LANSING — A University of Michigan researcher estimates there would have been 26 fewer deaths and 49 fewer serious injuries in Michigan last year if all riders had worn helmets, as it was previously required under Michigan law.
Last year, Michigan joined 30 other states in allowing adult riders to go without a helmet, a move welcomed by supporters who said it would draw more motorcycle riders to Michigan and increase tourism revenue. But some say that early crash data shows that changing the law was a mistake.
The law, which went into effect April 13 of last year, allows people age 21 and older to ride without helmets if they have been licensed to operate a motorcycle for at least two years or have passed a safety course. Motorcyclists are required to buy additional insurance — at least $20,000 of first party medical benefits coverage — in case they are injured in an accident.
The Office of Highway Safety Planning’s data shows that motorcycle fatalities were up 18 percent last year, from 109 in 2011 to 129 in 2012.
Flannagan found that of those who crashed in that period last year, 74 percent wore helmets, compared to 98 percent in that same period the previous three years.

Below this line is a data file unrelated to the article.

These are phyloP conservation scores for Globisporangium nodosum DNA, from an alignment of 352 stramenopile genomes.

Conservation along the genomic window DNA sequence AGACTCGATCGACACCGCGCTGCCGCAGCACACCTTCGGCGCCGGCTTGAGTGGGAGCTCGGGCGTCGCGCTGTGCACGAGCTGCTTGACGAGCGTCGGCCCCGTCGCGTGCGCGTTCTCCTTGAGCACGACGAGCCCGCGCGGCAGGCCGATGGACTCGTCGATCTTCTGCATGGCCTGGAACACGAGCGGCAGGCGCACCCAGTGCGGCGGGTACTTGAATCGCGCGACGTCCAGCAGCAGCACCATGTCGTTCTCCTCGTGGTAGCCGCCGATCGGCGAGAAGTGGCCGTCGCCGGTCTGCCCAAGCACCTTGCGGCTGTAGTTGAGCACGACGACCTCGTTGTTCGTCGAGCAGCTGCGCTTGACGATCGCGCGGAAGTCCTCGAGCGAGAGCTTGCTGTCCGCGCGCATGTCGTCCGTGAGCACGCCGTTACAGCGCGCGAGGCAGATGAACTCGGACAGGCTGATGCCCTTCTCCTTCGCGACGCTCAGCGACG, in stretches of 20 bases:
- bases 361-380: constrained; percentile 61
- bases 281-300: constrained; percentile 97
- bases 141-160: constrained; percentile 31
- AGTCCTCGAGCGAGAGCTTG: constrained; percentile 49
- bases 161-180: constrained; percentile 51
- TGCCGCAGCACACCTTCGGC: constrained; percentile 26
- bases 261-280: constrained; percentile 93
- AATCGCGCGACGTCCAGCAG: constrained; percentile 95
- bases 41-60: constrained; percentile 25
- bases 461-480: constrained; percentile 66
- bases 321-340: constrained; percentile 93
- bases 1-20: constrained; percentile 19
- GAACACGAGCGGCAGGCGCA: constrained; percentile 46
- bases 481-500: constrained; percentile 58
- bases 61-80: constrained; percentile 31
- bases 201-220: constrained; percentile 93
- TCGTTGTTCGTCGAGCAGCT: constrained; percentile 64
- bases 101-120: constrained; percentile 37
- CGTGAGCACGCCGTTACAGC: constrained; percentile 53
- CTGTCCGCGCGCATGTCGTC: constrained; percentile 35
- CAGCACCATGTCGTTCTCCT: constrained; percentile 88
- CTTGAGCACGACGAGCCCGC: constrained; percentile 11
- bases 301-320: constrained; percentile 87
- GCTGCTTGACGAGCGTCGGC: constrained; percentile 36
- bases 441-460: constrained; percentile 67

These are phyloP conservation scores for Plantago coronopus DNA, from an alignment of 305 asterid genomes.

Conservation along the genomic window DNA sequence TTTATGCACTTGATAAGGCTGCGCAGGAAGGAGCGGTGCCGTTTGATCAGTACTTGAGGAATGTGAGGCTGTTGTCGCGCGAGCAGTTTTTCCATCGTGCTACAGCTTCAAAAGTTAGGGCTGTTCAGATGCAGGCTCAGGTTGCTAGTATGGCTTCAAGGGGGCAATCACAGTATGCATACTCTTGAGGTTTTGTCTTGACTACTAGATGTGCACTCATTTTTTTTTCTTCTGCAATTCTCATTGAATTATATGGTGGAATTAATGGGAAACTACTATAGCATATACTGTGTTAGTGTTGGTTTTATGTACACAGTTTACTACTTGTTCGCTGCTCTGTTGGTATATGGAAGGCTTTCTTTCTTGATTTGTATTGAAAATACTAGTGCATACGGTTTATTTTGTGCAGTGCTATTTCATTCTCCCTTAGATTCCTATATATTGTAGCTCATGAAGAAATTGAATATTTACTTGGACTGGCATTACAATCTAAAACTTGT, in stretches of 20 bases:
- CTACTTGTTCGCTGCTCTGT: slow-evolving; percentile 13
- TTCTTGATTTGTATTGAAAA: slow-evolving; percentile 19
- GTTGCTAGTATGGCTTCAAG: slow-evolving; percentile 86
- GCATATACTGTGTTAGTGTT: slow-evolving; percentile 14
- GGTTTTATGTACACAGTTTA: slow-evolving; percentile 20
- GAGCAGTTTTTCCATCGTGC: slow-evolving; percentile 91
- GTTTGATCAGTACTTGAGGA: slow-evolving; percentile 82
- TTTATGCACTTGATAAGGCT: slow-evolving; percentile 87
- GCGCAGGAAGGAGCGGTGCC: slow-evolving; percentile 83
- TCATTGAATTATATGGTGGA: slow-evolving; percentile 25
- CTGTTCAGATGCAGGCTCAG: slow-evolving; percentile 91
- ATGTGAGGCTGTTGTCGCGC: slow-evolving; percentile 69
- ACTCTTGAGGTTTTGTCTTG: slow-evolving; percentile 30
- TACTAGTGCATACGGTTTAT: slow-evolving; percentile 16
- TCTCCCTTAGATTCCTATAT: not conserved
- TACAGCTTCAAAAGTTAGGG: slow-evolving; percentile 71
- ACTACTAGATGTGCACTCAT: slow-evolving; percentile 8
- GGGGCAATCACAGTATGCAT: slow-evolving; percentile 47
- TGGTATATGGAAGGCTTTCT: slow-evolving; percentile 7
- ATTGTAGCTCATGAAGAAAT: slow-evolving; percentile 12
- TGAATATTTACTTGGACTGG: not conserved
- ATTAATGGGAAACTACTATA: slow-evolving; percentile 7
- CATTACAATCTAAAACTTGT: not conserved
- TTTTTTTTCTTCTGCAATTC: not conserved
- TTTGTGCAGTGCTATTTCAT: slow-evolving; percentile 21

She also concluded that the fatality rate was nearly three times higher for those who didn’t wear helmets last year than those who did. Her study only takes into account riders who crashed, not the entire riding population.
Vince Consiglio, president of Michigan’s American Bikers Aiming Toward Education, said since the changes in the helmet law, motorcycle organizations throughout the country have shown increased interest in Michigan.
He said rider skill and experience are more important than helmets in preventing serious injury and death. He has trained more than 250 motorcycle students in the Detroit area this season, he said.
“We believe in tougher licensing, motorcycle safety programs and driver awareness,” he said. “Some people talk about safety and some people do stuff about safety. We have made and done things about safety.”